Writing sample by Aaron Grad.
© 2020 Aaron Grad. All rights reserved.
Cello Suite No. 3, Op. 87 
Born November 22, 1913 in Lowestoft, England
Died December 4, 1976 in Aldeburgh, England
The enduring friendship between Benjamin Britten and Mstislav Rostropovich began in 1960, when the Russian cellist came to London to perform the British premiere of Shostakovich’s First Cello Concerto, with the composer in attendance. When Shostakovich introduced Britten and Rostropovich after the concert, the adventurous cellist immediately asked for a new piece (apparently this was his routine with all composers), and Britten soon obliged with the Sonata for Cello and Piano.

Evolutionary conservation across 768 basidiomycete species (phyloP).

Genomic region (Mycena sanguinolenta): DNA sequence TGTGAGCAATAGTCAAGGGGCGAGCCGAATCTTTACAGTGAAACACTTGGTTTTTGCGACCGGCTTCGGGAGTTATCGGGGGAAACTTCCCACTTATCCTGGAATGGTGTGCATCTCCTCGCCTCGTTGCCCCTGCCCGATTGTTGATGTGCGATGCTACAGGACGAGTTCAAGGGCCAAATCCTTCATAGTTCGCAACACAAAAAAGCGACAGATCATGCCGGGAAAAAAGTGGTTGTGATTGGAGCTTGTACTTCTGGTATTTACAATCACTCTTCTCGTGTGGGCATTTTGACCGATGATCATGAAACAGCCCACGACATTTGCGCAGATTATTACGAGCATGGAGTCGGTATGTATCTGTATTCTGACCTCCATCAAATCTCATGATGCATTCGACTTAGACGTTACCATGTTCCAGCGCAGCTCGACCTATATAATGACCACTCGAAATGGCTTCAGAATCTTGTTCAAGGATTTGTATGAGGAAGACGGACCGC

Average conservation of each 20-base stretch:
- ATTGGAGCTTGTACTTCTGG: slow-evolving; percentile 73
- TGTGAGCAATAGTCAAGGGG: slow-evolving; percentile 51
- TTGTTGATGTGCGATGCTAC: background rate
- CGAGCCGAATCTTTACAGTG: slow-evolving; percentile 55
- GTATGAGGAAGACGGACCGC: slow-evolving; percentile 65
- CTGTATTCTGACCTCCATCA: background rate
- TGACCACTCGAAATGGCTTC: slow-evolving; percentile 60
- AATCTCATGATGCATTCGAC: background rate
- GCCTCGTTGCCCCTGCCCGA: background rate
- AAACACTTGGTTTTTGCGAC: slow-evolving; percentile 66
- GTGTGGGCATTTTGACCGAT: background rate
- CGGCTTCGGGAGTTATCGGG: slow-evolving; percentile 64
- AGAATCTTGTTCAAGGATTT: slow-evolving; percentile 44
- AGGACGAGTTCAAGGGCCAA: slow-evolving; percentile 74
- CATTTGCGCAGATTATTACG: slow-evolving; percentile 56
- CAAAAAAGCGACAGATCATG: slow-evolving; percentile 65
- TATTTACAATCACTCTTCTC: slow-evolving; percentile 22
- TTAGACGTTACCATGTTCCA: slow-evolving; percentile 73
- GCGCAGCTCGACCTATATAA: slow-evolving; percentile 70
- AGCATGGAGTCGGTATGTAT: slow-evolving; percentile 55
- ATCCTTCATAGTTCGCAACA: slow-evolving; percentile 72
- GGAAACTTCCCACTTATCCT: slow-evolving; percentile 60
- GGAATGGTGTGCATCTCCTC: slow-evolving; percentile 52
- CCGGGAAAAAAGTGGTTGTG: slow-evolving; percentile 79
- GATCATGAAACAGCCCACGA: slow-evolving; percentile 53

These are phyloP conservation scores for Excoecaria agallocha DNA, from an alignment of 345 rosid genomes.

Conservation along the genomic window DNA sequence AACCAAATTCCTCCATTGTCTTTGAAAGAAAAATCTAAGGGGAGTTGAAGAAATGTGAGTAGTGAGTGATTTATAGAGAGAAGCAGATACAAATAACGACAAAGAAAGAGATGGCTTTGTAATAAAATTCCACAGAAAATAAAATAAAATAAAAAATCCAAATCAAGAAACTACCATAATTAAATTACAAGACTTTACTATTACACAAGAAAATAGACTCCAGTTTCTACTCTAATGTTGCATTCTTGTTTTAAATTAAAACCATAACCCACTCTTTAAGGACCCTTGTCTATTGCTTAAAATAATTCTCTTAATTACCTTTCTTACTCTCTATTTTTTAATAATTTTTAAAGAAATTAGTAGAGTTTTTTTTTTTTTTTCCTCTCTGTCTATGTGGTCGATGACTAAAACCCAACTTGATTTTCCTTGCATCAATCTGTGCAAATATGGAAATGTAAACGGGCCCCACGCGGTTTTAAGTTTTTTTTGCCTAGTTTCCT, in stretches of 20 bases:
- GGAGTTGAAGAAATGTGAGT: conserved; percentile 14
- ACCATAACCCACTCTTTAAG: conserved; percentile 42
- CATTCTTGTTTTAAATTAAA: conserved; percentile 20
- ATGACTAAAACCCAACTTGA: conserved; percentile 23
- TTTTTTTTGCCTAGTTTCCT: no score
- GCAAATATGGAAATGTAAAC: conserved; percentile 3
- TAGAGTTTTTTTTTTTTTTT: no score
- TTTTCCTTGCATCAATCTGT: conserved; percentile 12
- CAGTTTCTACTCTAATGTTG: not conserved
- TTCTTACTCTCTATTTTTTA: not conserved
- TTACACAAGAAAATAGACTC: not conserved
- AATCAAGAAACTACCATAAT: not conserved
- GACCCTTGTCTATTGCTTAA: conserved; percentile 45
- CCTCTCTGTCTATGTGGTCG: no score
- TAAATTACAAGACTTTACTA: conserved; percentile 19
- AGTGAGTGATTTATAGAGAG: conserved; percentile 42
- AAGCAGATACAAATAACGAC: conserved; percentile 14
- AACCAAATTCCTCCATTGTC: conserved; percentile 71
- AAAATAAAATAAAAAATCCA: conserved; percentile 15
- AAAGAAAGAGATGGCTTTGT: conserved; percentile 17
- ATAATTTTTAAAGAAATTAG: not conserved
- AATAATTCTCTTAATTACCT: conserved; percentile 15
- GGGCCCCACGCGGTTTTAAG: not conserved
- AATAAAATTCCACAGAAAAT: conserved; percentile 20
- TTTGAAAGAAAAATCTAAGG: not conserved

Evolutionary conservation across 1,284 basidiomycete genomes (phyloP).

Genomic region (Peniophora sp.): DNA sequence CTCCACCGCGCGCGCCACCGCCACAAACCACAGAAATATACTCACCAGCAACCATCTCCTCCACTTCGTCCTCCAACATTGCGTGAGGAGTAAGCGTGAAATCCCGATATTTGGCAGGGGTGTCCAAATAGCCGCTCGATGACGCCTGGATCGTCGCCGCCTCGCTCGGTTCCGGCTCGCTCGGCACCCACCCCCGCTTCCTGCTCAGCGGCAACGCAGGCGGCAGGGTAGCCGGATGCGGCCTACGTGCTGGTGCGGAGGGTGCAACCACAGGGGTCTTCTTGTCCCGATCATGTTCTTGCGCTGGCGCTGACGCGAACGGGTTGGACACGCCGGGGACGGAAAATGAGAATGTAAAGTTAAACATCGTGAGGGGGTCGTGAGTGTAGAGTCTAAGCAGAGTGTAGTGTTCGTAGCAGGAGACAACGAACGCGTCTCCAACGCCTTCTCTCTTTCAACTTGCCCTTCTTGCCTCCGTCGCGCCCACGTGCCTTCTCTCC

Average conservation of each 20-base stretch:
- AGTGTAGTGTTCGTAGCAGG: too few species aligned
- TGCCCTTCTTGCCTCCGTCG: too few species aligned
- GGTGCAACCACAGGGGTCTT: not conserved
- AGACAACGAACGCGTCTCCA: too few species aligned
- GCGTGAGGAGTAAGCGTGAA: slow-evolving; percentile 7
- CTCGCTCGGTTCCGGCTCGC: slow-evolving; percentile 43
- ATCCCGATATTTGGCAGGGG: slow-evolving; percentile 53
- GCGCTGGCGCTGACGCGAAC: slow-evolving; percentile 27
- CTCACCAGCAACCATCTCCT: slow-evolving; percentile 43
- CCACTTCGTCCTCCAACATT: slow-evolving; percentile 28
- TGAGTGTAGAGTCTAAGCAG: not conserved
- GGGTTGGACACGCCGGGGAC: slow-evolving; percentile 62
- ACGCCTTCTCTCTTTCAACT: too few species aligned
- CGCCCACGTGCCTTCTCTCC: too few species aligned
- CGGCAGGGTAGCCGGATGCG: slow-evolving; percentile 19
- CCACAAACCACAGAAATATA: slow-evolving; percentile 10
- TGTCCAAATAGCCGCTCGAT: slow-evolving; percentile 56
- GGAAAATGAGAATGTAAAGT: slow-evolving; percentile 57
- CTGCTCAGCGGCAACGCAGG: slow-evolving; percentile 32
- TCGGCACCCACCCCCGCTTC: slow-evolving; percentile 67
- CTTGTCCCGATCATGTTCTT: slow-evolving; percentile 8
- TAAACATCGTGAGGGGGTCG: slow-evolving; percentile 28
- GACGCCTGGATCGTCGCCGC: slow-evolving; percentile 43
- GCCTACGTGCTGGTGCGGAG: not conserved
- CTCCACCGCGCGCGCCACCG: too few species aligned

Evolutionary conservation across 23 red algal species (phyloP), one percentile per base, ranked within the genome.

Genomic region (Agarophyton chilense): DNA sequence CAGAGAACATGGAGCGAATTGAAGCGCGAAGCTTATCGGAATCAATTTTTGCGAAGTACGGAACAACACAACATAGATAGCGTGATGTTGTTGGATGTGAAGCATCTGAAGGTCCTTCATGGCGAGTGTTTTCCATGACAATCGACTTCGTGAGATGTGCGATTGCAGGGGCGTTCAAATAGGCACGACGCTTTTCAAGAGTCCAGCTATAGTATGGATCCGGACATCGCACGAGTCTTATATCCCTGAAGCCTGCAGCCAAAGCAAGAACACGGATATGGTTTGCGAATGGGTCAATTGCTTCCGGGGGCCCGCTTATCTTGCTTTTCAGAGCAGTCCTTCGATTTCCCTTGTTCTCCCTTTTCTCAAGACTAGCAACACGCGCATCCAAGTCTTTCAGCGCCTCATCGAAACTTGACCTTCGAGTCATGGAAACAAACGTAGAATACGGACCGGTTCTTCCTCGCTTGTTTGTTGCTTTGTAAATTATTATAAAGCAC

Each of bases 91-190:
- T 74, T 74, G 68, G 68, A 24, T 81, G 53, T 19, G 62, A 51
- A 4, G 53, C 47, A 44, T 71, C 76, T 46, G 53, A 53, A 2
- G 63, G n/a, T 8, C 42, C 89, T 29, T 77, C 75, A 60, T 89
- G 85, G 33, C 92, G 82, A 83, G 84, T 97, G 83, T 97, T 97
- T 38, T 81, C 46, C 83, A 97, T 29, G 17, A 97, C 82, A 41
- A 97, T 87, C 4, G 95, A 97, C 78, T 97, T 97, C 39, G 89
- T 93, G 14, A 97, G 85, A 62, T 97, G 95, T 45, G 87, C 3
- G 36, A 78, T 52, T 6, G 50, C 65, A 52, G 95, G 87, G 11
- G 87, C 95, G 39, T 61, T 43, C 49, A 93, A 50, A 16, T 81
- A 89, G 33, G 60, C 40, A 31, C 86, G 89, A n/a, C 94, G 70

Rostropovich performed that new sonata at Britten’s Aldeburgh Festival in 1961, establishing a routine that brought the Russian star back to perform new suites for solo cello in 1965, 1968 and 1974. It didn’t even matter that they could not speak each others’ native languages, since they both knew just enough German to conduct their friendship in a bastardized idiom they dubbed “Aldeburgh Deutsch.”
Britten composed the Cello Suite No. 3 in 1971, incorporating four Russian tunes as a tribute to his friend. Three of the melodies came from a collection of folksong arrangements made by Tchaikovsky, while the fourth quotes the Kontakion, a hymn for the dead from Russian Orthodox liturgy. The short, linked movements function as ephemeral variations, hinting at the themes but not stating them outright until the final Passacaglia.